Via Sun.Star.com.ph: In typhoon's wake, Christmas in Tacloban City infused with tragedy.
TACLOBAN — Christmas lights blink in a handful of restaurants, but at nightfall, much of the city flattened by Typhoon Yolanda (Haiyan) slips into darkness.
A few downtown shops have reopened. Roadside vendors peddle fruits of the season: oranges and red apples. There is rebuilding, though much of it consists of residents hammering shelters out of scavenged debris.
The November 8 typhoon killed more than 6,100 people in the eastern Philippines, displaced at least four million others and left its most gruesome mark on Tacloban, a city of 240,000 that will need years to recover.
Soon after the storm, Philippine Energy Secretary Jericho Petilla promised to restore power by Christmas Eve or resign, and indeed, electricity has returned to nearly all of the more than 300 towns that lost it. But relatively few people are able to use it.
Officials said many storm-ravaged houses and shops will spend the holidays in the dark because their wiring systems are damaged.
City Hall, a seaside hilltop complex surrounded by ruins, buzzes with typhoon relief work, with dozens of staffers and foreign aid workers busy on the phone or huddled in talks.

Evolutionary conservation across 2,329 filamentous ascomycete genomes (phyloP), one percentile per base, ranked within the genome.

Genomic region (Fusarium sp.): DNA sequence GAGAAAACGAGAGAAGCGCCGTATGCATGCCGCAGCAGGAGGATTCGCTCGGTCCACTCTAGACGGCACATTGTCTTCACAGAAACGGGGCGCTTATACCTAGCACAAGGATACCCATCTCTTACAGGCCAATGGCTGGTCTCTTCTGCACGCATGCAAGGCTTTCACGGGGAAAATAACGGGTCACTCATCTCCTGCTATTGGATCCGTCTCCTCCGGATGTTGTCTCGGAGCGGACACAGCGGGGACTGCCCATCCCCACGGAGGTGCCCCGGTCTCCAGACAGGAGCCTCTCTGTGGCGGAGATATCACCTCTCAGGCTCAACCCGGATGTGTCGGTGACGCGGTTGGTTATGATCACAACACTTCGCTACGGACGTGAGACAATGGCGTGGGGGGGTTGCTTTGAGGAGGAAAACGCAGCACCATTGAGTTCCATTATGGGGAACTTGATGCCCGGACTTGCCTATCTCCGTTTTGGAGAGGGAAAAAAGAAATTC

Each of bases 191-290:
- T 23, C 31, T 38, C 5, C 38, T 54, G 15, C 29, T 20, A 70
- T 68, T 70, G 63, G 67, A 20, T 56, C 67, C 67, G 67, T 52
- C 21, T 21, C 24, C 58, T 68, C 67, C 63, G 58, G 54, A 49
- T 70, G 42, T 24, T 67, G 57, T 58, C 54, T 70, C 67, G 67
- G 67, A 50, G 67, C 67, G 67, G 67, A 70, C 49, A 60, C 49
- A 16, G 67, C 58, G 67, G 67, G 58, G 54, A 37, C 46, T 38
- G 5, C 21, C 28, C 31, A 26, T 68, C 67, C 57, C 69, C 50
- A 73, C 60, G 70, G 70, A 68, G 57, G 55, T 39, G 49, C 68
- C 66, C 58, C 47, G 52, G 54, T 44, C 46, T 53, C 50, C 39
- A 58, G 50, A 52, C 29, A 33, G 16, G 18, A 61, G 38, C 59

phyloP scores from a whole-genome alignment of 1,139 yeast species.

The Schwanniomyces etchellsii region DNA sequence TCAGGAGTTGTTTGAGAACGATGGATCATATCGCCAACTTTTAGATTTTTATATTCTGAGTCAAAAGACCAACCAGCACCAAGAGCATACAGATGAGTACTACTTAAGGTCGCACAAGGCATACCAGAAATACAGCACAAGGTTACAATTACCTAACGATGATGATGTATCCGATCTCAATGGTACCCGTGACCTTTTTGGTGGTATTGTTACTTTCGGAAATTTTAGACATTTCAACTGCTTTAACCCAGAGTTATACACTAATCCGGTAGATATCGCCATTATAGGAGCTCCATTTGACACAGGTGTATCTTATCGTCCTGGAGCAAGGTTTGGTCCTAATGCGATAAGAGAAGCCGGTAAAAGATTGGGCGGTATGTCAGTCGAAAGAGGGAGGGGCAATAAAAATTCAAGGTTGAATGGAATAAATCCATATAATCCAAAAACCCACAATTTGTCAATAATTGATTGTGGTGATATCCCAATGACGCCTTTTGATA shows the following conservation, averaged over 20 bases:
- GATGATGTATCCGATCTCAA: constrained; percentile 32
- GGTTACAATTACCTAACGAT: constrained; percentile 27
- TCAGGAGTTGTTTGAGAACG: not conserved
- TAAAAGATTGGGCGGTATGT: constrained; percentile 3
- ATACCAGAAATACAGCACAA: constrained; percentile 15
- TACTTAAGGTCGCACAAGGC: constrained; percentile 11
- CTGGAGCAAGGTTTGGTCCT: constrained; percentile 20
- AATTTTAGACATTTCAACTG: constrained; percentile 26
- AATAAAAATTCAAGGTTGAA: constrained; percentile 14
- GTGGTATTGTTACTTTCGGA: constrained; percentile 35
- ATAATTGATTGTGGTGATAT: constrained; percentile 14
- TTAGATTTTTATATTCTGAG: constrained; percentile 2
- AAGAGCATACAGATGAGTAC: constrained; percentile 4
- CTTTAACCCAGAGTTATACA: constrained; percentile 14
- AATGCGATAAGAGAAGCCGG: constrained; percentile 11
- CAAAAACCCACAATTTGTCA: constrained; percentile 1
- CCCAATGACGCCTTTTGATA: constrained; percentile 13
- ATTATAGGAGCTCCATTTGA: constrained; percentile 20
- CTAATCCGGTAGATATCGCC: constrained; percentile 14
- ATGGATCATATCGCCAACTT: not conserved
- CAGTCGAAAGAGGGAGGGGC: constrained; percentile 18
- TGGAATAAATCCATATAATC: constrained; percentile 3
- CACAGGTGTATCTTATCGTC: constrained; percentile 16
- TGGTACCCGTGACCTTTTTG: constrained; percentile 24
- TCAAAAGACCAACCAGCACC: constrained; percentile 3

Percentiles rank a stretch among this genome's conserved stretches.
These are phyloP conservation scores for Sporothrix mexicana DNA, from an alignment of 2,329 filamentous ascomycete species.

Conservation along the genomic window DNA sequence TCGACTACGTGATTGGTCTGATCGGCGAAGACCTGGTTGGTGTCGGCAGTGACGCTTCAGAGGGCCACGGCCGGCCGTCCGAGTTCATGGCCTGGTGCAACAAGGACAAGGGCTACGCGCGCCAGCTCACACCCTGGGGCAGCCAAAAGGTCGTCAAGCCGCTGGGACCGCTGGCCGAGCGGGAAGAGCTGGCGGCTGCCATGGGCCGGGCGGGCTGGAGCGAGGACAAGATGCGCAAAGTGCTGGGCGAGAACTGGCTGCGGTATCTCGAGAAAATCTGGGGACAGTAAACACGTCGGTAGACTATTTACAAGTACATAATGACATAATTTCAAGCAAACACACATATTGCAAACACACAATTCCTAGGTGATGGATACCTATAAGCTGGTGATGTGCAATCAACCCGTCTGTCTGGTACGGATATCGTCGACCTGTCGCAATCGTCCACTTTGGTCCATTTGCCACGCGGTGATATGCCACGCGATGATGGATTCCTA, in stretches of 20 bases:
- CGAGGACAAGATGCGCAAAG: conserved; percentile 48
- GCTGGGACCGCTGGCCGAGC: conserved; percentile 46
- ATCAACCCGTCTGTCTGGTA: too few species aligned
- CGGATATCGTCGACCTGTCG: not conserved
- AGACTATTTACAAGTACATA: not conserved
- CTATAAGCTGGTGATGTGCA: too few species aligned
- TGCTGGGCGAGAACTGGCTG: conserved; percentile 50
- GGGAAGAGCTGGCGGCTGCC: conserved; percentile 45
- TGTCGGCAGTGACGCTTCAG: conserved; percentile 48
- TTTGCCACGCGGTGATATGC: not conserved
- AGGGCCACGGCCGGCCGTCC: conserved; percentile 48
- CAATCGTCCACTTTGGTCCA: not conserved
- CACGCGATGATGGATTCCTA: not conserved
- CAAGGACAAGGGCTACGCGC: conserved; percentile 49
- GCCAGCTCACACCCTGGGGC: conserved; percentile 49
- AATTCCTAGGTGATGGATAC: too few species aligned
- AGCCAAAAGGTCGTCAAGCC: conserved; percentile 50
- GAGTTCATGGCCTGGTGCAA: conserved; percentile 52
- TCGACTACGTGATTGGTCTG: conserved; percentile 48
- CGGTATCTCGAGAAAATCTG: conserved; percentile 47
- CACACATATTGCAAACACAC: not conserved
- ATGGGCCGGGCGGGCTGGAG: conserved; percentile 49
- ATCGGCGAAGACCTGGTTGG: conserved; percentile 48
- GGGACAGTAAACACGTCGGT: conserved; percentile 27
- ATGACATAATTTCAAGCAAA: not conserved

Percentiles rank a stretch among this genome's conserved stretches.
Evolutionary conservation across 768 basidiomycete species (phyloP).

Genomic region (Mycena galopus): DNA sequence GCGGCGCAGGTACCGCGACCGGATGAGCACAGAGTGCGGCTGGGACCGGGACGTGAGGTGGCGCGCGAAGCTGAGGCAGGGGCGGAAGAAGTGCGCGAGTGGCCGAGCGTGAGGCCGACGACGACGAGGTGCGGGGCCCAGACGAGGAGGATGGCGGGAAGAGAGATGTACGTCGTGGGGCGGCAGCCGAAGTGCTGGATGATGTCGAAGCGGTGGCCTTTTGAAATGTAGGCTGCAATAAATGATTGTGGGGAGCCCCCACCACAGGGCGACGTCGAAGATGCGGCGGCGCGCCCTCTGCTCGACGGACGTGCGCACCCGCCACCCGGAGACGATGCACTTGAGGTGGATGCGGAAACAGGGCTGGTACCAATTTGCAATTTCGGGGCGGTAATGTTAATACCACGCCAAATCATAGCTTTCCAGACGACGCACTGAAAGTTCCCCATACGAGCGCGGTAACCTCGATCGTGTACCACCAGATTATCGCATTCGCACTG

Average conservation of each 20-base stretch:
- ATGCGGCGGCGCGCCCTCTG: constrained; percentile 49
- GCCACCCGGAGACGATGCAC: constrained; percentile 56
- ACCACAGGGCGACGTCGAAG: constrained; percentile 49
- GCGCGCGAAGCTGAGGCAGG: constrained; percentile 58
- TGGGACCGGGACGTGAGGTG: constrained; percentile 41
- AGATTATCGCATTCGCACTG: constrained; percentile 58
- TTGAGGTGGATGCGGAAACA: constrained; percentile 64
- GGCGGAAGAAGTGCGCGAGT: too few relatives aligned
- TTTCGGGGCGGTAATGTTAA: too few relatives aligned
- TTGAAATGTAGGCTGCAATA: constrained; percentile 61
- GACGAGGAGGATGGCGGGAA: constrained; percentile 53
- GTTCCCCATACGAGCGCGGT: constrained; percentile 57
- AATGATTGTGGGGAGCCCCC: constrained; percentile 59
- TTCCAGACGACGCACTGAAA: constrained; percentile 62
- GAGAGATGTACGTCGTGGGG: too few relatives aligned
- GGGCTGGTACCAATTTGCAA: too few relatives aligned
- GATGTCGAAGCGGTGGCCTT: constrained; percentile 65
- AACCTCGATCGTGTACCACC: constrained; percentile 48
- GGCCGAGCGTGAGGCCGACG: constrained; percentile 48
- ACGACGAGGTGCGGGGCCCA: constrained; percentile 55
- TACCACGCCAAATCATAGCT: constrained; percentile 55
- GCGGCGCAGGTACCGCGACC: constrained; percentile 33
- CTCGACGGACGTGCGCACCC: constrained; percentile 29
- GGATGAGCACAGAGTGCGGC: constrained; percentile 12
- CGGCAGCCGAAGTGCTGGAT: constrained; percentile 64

"I am hoping by a year you'll see some significant improvements," Mayor Alfred Romualdez said, but he's not sure when his city will fully bounce back.
Christmas Day Mass here will be celebrated by the papal envoy. There will be a Christmas Eve dinner for foreign aid workers and local officials.
But mostly, Christmas will be a celebration amid deprivation, in tents, makeshift homes and damaged churches. The smell of death remains in parts of the city. Thousands of people have simply left.
"Many of them, I know, prefer not to spend it here," Romualdez said. "Maybe a change of scenery first and then come back after the holidays."
Fire officer Rolando Unay gently lifts a black cadaver bag left on a roadside by villagers in Tacloban city. "It's a child," he tells his team of corpse collectors.
As their orange dump truck cruises along a main road adorned with Christmas trees, motorists and passers-by cover their noses.
More than six weeks after Typhoon Haiyan struck, leaving well over 2,000 people dead in Tacloban alone, this sad work continues. Soldiers, police, firefighters and volunteers have cleared what had been a heartbreaking landscape of bodies strewn across the ruined city, but the stench in scattered mounds of debris means there are more left to find.